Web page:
Down in the valley in Vermont - were you flooded much by Irene?

syyskuu 15, 2011, 9:11 am

We were not flooded -- our village got off comparatively easy because the valley while quite narrow has some reasonably obvious and large flood plains and only two smallish developments on 'in-between' land -- they call it 500 yr. flood land, but I think that ain't so anymore!

Anyhow, by 'down in the valleys' I don't mean beside the rivers, but in the first 300 feet or so above the rivers, we're up probably around 100 ft (maybe slightly less) from our river's normal height, so we were fine, although we had lots of water in smaller ditches etc. rushing around past us. Our road washed out in the spring, but we improved it (eg spent buckets) and it held up beautifully! Thank you for asking though.

Re bats, I wondered about that too -- but there was no mention of it in the article. Several different bat species here are affected and they aren't the same as the Eurobats.... well, I don't know, that's the bottom line.

syyskuu 18, 2011, 2:21 pm

January 2011 feature articles done. Apparently I need to summarize immediately after reading, because today I've had to skim every article to refresh my memory, and I'm sure there were more quotable bits that I'd noticed before.

Dawn of the Deed by John Long
In 2005 at Gogo Station in Austrailia, the author and his team discovered fossilized placoderm with a fossilized embryo inside, which places the origin of internal fertilization at no less than 375 million years ago. The article includes a drawing of a male fish with "claspers", which evolved into hips, legs, and genitals, and an evolutionary tree placing placoderms in the scheme of things.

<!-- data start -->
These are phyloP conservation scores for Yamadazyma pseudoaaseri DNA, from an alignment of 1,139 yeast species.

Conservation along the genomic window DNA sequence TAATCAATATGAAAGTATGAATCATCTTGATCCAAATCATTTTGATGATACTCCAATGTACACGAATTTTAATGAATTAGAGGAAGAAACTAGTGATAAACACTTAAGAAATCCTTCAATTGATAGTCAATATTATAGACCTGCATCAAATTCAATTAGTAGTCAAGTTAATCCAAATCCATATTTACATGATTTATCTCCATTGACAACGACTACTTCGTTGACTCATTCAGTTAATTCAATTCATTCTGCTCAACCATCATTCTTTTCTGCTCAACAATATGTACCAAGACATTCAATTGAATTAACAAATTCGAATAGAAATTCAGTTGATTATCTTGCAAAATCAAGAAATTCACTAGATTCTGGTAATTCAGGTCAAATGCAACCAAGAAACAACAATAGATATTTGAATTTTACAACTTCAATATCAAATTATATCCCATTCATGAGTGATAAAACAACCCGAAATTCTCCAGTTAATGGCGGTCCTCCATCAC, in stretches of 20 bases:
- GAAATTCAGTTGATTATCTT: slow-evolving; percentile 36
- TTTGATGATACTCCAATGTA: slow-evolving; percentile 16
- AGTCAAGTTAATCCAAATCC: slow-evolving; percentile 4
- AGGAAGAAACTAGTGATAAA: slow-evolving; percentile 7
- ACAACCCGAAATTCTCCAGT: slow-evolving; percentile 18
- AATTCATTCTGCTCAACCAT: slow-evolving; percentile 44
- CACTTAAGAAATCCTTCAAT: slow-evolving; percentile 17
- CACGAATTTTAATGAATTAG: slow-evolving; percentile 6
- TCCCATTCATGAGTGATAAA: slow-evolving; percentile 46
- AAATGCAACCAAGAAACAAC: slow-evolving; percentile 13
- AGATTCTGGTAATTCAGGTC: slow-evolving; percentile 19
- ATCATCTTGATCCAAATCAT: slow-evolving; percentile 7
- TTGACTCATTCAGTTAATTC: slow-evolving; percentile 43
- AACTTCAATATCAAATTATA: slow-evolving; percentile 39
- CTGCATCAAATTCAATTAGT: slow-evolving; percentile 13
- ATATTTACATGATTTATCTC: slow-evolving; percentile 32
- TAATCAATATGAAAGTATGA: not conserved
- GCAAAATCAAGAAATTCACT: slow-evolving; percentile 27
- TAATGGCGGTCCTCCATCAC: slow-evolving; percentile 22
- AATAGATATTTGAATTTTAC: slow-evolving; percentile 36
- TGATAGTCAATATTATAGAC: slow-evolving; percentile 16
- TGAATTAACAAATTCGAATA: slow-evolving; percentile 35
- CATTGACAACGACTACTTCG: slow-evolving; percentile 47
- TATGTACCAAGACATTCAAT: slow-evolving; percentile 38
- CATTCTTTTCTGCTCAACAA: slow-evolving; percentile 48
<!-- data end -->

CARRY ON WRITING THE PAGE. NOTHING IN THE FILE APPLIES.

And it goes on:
Contact: The Day After by Tim Folger
What might an extraterrestrial signal look like? Scientists tend to think the content will be mathematical. Anthrpologists think maybe not, cultural assumptions may interfere with interpretation. John Elliot has created a computer program to analyze human languages, and would seek similar patterns in a signal. What will happen if an extraterrestrial signal is discovered? Concerns about a coverup are unwarranted: "you have these nifty protocols, but... people don't follow protocols" -- they tell their friends. Stephen Hawking thinks it's dangerous to send signals without knowing what's out there to pick them up, but it's too late now; radio and TV signals have been leaking for decades.

Flu Factories by Helen Branswell
Flu viruses are named for the H (hemagglutinin) and N (neuraminidase) proteins on the surface, e.g. H1N1. The H protein attaches to a receptor in human respiratory tract cells. Once the virus is inside the cell, it replicates, and if different strains of virus are inside the cell simultaneously, copies of their genes may get mixed up and result in a reassorted virus, a new strain. Avian flu virus has an incompatible H shape, so doesn't infect humans. However, it can infect pigs, and swine flu virus can infect humans. The article includes a useful summary graphic of the reassortment process, and another useful graphic showing how human H3N2 and swine H1N1 and various avian flus combined to produce human H1N1 causing the 2009 pandemic. What's to be done? Well, it seems that we want other countries to inspect their animals, but we're not so keen on inspecting ours.

In Search of the Radical Solution by Mark Fisschetti